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What are your plans for this summer? I sure hope they include some awesome trips, maybe like the GSNI St. Louis Trip. Spend 5 days and 4 nights exploring the Gateway to the West. Travel by bus and spend your nights in a cozy hotel next to the Arch. View the Zoo, the City Museum, join us for a river cruise, and do so much more. If you are in grades 5-12, this is the trip for you. Sign up today.

Tagged in: 2015 travel

Ever wonder what camp is all about? Today Heather, also known as "Snow White", shares her memories of Camp McCormick.


My name is Heather, and I have been a Girl Scout for fifteen years. I joined as a Daisy in kindergarten and am now a junior in college and a lifetime member of Girl Scouts. My experiences as a member of this organization have positively impacted my life and made me the young woman I am today.




Throughout my years as a Girl Scout, I have enjoyed spending time at camp. I attended day camp in the summer, spent weekends at camp with my troop and my younger sister's troop, and have been part of the resident camp staff for five years. I believe that everyone deserves to experience the opportunities that camp has to offer. Camp can change your life—it definitely changed mine!


Some of my earliest camp memories are from being a day camper at Camp McCormick. During my days at camp, I quickly fell in love with camp life. I had so much fun learning new songs and making new friends. A few of my favorite activities included swimming, arts and crafts, tie-dying, and going to the trading post. I even remember my counselors: Kermie, Daisy, and Aerofly!

Tagged in: 2015 camp camp mccormick

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Today GSNI CEO, Fiona Cummings, writes about the value of our volunteers to kick off Volunteer Appreciation Month.


People often ask me what the difference is between working for a for-profit and a non-profit organization. Apart from the level of monetary rewards, certain accounting processes and our ability to expand our markets, the largest difference of all is that for-profits mostly deliver their mission with paid staff and non-profits rely heavily on volunteers to deliver their mission.


We are at the time of the year when we recognize and thank our volunteers, without whom, GSNI and, indeed Girl Scouts as an organization, would not exist. In total, we have 2,303 active volunteers, of which 2,271 are women and 32 are men. Our volunteers run troops, help organize the Girl Scout Cookie Program, manage Service Units, lead programs, organize and help at events, organize alumnae, help raise funds, are active board and committee members, train and mentor other adults and hold many other roles.

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Are you planning on helping at GSNI’s Camp Service Days at Camp McCormick or Camp Dean? Planning on volunteering at Camp even though you have already finished your requirements for Program Aide Award? Make those hours work for you!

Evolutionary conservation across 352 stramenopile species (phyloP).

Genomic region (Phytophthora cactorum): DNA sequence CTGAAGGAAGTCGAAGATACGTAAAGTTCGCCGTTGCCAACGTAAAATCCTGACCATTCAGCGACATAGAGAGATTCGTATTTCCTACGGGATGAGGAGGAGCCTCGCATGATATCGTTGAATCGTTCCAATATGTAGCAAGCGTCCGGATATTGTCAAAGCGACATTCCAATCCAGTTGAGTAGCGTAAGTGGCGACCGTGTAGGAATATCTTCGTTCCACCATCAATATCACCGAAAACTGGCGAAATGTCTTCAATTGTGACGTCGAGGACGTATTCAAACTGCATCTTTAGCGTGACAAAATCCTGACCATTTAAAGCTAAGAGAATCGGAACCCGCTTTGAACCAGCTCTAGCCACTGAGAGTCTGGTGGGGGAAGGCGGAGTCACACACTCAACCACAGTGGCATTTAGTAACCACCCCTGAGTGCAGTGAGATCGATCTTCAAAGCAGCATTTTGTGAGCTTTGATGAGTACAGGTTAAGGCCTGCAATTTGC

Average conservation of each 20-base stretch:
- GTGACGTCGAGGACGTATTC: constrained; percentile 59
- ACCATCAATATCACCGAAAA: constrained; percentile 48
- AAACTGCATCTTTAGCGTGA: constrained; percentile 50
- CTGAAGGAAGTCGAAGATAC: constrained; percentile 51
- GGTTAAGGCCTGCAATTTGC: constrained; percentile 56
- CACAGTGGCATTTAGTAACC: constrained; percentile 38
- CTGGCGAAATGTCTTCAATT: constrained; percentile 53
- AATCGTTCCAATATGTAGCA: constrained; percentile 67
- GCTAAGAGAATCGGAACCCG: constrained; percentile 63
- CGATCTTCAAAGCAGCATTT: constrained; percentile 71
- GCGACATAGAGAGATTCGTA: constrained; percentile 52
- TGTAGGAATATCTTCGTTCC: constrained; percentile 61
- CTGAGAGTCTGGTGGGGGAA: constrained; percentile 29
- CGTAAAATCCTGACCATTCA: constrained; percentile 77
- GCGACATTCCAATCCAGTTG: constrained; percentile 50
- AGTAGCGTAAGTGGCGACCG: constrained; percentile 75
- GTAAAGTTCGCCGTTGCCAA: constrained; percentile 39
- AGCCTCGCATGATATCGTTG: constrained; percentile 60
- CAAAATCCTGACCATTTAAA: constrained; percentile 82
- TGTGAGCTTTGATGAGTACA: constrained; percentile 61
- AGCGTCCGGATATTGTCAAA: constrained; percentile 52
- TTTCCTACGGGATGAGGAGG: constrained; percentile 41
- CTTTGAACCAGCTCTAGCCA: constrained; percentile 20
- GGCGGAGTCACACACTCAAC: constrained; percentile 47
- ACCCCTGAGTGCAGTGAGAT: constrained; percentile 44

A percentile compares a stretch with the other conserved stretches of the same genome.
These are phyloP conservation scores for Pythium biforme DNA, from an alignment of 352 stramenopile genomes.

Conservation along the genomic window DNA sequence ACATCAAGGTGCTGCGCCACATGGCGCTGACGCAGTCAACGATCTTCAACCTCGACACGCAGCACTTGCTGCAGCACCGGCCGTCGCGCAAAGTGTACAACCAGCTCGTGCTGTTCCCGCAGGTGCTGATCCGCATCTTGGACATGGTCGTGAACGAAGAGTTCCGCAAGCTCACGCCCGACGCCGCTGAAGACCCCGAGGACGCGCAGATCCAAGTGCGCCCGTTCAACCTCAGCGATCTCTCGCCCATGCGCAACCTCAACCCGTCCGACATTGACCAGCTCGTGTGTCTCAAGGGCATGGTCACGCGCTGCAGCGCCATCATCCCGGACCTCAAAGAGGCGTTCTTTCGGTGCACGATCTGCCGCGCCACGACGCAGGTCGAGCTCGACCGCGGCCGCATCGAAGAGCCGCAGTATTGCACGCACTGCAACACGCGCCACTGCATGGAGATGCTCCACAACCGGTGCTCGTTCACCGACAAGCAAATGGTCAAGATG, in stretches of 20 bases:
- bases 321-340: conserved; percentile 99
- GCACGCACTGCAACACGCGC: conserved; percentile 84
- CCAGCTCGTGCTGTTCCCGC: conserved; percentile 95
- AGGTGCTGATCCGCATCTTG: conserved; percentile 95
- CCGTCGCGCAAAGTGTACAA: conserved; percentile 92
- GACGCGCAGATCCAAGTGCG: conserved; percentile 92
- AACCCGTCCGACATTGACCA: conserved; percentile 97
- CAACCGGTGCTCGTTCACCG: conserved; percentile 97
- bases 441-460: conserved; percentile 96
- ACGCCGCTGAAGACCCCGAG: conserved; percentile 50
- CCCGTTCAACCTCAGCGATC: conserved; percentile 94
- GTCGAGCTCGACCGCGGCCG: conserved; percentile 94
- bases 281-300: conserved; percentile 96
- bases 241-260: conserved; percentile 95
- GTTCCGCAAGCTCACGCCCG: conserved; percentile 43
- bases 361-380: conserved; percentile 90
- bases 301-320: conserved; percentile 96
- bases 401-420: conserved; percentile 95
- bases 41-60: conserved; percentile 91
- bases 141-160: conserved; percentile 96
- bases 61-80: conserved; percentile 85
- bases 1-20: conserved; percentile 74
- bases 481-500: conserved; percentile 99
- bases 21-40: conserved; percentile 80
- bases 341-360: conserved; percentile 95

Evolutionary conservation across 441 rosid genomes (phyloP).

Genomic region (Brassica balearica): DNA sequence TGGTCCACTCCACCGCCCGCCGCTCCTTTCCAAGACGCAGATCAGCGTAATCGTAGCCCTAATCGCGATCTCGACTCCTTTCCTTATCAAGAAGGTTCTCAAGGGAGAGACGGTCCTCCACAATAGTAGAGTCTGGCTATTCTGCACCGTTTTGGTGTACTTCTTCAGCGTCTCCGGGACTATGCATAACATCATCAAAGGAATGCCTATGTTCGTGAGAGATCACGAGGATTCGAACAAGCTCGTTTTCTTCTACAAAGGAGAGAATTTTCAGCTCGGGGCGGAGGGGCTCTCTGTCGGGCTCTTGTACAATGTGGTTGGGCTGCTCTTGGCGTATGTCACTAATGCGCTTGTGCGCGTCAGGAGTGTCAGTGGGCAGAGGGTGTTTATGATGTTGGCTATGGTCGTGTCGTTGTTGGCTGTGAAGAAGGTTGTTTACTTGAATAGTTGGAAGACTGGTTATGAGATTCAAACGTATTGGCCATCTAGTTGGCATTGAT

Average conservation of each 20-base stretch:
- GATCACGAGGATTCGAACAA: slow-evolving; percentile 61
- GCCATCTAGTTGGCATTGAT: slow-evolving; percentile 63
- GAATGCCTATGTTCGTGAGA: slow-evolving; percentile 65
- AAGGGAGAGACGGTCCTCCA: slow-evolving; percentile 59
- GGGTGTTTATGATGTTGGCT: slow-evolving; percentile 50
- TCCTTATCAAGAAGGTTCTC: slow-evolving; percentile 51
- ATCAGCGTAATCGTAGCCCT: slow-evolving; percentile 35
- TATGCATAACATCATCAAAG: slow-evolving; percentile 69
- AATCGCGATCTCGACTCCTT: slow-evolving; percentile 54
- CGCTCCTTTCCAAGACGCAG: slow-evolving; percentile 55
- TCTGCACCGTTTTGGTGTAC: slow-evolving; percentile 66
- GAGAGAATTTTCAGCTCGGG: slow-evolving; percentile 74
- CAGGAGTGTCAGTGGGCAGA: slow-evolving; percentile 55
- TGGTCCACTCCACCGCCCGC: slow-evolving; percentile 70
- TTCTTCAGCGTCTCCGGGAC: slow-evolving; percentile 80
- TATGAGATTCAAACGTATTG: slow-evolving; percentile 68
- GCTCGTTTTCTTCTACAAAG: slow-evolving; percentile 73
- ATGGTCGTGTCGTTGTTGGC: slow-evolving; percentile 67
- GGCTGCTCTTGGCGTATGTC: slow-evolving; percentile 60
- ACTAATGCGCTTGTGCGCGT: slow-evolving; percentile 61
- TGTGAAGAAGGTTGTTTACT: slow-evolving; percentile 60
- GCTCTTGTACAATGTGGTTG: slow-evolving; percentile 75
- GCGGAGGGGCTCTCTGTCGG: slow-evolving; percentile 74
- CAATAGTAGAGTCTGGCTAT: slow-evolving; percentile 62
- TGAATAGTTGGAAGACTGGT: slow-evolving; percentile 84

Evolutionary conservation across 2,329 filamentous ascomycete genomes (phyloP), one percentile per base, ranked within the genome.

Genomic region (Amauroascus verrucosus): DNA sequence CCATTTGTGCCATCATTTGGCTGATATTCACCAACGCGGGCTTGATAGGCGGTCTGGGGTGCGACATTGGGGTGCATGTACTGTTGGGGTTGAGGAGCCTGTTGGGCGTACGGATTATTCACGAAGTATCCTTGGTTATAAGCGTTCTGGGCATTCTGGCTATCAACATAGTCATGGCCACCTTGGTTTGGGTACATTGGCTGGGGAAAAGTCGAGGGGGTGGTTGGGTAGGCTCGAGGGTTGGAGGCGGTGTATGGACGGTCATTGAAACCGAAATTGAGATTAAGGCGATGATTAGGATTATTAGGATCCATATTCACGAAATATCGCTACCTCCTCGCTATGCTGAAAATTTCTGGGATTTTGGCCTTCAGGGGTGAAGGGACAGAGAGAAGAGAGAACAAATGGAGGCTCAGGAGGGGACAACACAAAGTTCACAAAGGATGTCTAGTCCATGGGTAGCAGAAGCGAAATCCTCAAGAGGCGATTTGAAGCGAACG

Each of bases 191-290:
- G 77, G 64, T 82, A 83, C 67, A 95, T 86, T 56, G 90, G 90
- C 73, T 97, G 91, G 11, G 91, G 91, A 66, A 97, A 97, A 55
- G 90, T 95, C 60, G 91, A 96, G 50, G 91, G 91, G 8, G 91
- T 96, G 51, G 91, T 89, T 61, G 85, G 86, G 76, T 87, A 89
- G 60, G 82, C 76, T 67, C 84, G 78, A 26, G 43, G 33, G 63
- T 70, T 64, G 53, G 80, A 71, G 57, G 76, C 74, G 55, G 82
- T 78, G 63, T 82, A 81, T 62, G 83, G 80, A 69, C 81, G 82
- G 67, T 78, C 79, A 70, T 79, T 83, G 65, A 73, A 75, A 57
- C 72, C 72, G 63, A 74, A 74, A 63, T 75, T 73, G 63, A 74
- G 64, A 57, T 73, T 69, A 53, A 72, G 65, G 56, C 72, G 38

Did you know that Cadettes, Seniors, and Ambassadors all have an award called the Service to Girl Scouting bar? They sure do. To earn it, just spend 20 hours volunteering for Girl Scouts. That isn’t so hard, and it is actually a lot of fun. Consider volunteering with a younger troop, helping out at camp, or coming to a service day. Those don’t work for you? Check in with us now and then to see where we could use a helping hand.

Tagged in: 2015 awards

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By: Guy Schmale, Camp Dean Ranger
As we head into spring, you may notice evidence of fire across large natural areas in some of our camps. These fires were prescribed to help restore native prairie, savanna, and forest habitats. 
Fire is a natural part of these landscapes and before the arrival of European settlers, they burned more frequently. Fires were started by lightning strikes and meteor impacts. Native Americans also used fire to drive game, to clear land, and as a weapon. Back then, the landscape was not divided by highways, big agriculture, or other development. Because of this, fires would burn a long time and cover great distances.
Over the last century, the attitude in the U.S. was to put out all fires as quickly as we could to protect people and property. Only in recent decades have ecologists come to understand how removing fire is actually harming the balance of native ecosystems. When fire burns through an area, only plants that can resist or evade the flames are able to survive. They may have adaptations such as thicker bark or deeper roots. Potential competitors that are not suited to fire are set back or killed—leaving more resources like water and light to reach those that remain. 
Tagged in: 2015 camp